Hall of Fame broadcaster Bob Uecker, who had been gone since April after having heart surgery, was back Friday in his familiar role alongside Cory Provus as Milwaukee's play-by-play announcer.
Before the 7-5 win over the Nationals on Friday, Uecker was his usual self.
"I'm ready to rock and roll," Uecker said to open his news conference. "The doctors kind of said, 'OK.' They knew I was coming back anyway, so there was nothing they could do."
Uecker announced that he would work every home game through the end of the season while also covering select road trips.
As for where he might travel, Uecker suggested close cities such as Chicago and Cincinnati, as well as San Francisco because he "likes it there."
"I'm really looking forward to coming back and working," Uecker said. "Depending on how I feel, and I think I'm going to feel OK, I'm going to go back to work."
Surgeons replaced Uecker's aortic valve, a portion of his aortic root and performed a coronary bypass on one vessel on April 30. He was expected to return within 10-12 weeks, but a staph infection slowed his progress.
Uecker said the infection, his inability to put the weight back on -- he's still 10 pounds down from before the surgery -- as well as getting the right mix of medications have been the biggest struggles since he's been away.
Even with the setback of the staph infection, however, Uecker's return Friday came exactly 12 weeks to the date of the surgery.
"It's been a long haul," Uecker said. "Not from the surgery. I got that staph infection right after we had the last [news conference]. That was the thing that really put me down. I don't know if it ever goes away. I'm still on a lot of medication for that.
"It something that attacks new things in your body."
Uecker said he had an 80 percent blockage in his aorta, though he "never had a pain, never had a problem."
While he was away, Uecker joked that he was renting people to come stay with him due to the boredom of being away from Miller Park for so long.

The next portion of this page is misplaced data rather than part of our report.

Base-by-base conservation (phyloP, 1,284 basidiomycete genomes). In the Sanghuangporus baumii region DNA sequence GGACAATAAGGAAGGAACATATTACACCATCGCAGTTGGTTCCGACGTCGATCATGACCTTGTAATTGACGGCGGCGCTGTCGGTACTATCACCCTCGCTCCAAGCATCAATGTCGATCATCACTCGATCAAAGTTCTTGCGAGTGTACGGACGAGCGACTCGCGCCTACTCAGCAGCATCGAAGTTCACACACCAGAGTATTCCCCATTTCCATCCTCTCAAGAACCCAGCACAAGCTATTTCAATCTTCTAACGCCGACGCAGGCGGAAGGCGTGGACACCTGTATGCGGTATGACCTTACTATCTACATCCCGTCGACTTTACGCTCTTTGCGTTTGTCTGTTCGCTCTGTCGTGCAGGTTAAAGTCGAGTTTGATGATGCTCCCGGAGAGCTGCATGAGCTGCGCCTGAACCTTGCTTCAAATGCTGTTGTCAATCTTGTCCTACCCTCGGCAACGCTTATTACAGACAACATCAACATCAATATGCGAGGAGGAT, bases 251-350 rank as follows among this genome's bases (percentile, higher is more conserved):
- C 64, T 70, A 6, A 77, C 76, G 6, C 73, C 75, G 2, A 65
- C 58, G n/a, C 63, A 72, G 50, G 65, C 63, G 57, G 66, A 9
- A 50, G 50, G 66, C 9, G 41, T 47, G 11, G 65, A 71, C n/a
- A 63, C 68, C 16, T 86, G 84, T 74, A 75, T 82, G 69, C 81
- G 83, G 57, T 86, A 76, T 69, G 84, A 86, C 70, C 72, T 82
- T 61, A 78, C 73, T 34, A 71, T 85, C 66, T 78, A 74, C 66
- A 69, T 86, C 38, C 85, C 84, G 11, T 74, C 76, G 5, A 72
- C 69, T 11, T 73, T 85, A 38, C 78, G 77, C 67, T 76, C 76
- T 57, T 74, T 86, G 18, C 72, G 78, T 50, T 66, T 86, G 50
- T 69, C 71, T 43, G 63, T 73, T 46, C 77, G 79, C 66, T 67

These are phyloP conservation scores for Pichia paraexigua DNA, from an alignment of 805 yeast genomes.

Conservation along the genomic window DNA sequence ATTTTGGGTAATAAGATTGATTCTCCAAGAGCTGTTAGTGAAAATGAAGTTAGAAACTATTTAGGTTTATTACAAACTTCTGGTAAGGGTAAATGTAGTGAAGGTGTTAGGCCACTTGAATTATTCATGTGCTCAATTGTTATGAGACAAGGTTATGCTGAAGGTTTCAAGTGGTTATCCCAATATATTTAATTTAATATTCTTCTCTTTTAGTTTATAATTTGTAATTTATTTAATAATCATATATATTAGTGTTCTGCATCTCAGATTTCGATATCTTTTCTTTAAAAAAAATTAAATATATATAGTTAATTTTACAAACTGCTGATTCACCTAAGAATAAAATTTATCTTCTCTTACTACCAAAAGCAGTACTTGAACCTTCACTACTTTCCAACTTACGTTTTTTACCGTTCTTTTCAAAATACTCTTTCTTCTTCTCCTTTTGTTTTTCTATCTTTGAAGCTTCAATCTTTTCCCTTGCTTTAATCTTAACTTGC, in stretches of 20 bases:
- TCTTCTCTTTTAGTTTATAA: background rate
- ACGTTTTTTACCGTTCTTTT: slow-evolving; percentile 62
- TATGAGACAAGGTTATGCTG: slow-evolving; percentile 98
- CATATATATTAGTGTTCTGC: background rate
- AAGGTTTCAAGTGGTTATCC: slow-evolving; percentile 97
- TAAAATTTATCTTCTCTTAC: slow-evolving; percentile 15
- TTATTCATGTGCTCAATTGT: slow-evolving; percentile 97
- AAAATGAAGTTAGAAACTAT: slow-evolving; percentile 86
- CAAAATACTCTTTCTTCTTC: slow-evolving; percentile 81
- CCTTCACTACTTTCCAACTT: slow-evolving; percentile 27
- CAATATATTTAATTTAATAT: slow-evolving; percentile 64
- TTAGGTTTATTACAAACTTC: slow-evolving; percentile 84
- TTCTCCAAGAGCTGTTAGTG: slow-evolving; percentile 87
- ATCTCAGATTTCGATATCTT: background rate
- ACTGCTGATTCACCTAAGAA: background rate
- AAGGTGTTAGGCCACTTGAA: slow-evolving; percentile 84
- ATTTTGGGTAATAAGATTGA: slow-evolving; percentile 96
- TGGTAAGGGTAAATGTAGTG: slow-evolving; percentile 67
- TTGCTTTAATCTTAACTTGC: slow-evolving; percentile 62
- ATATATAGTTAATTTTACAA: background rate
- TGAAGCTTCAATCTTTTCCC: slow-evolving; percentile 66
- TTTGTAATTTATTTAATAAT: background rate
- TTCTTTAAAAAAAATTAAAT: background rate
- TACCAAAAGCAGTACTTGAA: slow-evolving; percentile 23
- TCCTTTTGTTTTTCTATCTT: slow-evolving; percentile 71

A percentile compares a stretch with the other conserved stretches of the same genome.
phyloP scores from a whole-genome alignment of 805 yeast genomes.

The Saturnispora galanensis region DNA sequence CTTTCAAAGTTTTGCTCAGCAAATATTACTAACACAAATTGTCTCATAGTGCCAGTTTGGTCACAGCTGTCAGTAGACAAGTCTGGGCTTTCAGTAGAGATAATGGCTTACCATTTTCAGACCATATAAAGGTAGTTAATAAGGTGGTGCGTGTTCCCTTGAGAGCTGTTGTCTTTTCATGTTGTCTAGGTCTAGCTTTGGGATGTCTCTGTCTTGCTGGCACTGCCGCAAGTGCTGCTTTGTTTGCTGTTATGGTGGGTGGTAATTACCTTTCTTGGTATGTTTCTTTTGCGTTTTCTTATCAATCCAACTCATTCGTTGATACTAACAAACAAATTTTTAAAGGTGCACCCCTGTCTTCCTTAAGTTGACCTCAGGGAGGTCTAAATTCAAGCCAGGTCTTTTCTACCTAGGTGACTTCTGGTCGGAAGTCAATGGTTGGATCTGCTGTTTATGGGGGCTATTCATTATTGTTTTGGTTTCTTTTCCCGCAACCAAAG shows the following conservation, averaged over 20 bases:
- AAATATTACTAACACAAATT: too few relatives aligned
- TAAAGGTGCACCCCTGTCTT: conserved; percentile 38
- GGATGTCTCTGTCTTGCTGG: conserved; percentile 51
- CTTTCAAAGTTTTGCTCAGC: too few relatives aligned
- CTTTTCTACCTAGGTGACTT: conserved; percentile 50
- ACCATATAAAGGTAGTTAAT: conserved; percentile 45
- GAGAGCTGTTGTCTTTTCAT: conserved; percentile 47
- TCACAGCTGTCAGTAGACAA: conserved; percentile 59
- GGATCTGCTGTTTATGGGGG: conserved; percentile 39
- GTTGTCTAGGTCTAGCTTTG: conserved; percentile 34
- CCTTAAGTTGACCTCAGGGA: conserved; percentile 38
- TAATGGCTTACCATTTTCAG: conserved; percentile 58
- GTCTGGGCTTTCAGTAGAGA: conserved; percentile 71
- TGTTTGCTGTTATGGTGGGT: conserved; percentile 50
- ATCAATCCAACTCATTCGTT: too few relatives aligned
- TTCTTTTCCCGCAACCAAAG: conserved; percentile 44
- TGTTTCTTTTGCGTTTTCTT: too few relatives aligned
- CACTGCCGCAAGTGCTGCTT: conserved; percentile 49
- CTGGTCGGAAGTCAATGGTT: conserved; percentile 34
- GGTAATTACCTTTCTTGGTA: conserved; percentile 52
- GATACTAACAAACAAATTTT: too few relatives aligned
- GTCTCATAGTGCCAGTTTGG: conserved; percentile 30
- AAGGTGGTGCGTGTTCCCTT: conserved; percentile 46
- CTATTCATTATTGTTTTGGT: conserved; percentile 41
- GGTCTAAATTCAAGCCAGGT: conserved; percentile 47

That, he said, was what he missed most during his time off: being in the clubhouse, around the guys and being with Provus and producer Kent Sommerfeld in the radio booth.
"Every day at a certain time, you're supposed to be at the ballpark. When you can't go to the ballpark, it's terribly boring," Uecker said. "When you're around here as long as I've been here and you make friendships, you miss that stuff."
Uecker's doctors, Alfred C. Nicolosi and Jim Kleczka, in recognition of the work they did on the Brewers broadcaster, were given the opportunity to throw out the ceremonial first pitches before Friday's game.
After mentioning it, Uecker -- right on cue -- shared his thoughts about how they might do.
"I hope they do better than they did on my incision," Uecker joked. "I hope they throw a good pitch tonight. They're all fired up about that."
Provus said earlier in the week that Uecker would have his usual pregame show with Brewers manager Ken Macha while doing play-by-play for six innings to Provus' three.
So how would Uecker make his return to the broadcast booth even better?
"I'd like to win, I'd like to win all the time," Uecker said. "I don't worry about what I say or do. I could make stuff up. In my mind, we'll win. But I want them to win. I always want them to win.
"Winning is a lot more fun in the broadcast booth."
Jordan Schelling is an associate reporter for MLB.com. This story was not subject to the approval of Major League Baseball or its clubs.